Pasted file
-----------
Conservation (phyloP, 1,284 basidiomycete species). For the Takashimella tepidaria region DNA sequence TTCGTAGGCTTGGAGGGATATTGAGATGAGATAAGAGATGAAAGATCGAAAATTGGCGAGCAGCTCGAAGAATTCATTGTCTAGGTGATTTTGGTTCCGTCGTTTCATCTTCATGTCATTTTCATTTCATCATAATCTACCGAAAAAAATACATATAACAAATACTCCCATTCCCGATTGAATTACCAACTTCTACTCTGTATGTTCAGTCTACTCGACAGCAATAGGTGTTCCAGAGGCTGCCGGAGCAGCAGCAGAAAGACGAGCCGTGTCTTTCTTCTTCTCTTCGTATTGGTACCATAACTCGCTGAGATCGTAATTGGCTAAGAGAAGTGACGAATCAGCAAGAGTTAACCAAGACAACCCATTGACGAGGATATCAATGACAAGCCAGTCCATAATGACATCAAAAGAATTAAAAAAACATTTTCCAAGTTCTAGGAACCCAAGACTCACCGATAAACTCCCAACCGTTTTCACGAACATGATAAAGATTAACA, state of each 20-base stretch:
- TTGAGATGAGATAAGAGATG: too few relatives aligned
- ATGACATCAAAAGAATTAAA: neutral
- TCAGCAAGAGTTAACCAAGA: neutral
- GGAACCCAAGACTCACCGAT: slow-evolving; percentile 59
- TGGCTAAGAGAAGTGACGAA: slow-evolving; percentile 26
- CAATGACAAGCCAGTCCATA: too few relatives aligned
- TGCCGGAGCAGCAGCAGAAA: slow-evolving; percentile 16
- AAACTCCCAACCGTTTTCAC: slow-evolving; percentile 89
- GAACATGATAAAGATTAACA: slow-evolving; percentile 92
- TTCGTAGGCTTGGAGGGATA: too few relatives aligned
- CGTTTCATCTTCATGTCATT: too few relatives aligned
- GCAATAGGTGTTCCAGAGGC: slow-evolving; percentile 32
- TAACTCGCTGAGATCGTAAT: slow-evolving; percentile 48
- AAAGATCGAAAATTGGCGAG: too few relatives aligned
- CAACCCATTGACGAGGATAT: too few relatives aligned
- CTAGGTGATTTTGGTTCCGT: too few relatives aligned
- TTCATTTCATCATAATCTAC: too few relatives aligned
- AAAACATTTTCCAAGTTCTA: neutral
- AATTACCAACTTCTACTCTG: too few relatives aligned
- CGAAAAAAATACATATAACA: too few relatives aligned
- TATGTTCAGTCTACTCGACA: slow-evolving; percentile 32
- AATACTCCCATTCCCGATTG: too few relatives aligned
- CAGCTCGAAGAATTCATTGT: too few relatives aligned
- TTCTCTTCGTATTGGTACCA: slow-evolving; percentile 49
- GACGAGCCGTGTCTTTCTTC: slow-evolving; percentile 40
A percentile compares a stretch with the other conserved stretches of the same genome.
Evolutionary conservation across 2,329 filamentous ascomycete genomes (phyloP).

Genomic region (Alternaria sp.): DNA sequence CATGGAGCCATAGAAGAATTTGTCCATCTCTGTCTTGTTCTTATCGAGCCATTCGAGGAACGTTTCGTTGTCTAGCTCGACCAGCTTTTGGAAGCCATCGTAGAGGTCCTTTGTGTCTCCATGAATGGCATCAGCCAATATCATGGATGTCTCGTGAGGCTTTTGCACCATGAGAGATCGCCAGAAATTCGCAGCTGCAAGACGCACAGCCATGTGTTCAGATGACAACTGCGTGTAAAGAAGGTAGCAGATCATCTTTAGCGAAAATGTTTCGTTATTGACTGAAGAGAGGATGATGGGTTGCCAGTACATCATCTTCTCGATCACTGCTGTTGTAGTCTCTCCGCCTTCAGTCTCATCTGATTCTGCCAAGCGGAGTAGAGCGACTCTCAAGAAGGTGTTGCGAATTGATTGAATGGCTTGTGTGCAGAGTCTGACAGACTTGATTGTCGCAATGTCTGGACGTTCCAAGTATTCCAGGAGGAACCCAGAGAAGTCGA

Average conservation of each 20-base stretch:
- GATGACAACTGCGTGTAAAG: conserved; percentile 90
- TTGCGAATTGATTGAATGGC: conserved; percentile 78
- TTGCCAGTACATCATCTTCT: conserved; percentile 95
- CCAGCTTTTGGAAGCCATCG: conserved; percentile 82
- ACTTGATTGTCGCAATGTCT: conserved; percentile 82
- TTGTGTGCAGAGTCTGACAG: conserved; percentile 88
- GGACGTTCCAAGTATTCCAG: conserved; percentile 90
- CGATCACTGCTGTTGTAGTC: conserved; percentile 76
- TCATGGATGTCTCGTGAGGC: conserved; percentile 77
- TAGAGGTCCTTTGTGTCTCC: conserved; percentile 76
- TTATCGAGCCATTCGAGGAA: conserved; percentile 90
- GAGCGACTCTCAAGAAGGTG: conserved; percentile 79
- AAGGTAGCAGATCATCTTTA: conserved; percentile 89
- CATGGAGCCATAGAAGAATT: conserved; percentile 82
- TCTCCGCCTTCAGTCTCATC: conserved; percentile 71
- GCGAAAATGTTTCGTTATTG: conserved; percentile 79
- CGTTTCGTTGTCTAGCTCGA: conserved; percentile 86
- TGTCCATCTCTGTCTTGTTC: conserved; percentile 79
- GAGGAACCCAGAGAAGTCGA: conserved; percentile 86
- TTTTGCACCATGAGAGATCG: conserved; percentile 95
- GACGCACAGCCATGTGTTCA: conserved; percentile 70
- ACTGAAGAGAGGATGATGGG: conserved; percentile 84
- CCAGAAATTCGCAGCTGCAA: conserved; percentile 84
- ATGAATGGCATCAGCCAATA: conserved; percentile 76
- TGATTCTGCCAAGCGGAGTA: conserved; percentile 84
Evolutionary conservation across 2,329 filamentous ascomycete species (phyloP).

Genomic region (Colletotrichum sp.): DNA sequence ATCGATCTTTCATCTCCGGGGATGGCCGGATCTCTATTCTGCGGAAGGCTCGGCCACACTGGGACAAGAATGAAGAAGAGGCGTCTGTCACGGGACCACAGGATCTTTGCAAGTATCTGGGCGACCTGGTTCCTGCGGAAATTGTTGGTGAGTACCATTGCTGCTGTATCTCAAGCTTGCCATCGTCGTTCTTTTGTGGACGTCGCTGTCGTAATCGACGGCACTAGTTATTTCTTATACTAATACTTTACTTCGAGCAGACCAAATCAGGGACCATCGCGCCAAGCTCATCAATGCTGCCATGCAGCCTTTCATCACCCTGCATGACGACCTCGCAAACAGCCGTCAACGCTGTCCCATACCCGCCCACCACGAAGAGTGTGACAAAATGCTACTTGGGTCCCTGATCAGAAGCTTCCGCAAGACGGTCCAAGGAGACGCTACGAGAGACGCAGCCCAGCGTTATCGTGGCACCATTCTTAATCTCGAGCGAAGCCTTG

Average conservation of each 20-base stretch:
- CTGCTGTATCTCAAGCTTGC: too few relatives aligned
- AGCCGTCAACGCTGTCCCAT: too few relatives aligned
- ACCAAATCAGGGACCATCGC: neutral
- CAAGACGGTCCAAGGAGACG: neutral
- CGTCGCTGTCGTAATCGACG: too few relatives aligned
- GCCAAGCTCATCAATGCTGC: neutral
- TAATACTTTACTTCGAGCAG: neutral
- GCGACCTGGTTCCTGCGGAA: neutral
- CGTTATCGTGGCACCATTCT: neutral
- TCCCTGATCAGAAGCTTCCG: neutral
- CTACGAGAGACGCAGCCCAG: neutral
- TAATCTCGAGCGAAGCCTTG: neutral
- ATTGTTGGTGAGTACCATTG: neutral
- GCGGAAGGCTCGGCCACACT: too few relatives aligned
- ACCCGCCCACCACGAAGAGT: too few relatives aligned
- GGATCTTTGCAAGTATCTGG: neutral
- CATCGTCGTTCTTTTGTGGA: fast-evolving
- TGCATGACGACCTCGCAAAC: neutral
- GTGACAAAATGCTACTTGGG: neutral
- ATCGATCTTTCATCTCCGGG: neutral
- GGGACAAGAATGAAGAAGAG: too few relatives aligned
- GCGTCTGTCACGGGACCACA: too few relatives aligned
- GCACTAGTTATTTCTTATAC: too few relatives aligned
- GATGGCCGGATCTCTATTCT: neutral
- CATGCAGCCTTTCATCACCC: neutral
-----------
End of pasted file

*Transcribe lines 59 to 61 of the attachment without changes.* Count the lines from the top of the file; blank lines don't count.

- CTGCTGTATCTCAAGCTTGC: too few relatives aligned
- AGCCGTCAACGCTGTCCCAT: too few relatives aligned
- ACCAAATCAGGGACCATCGC: neutral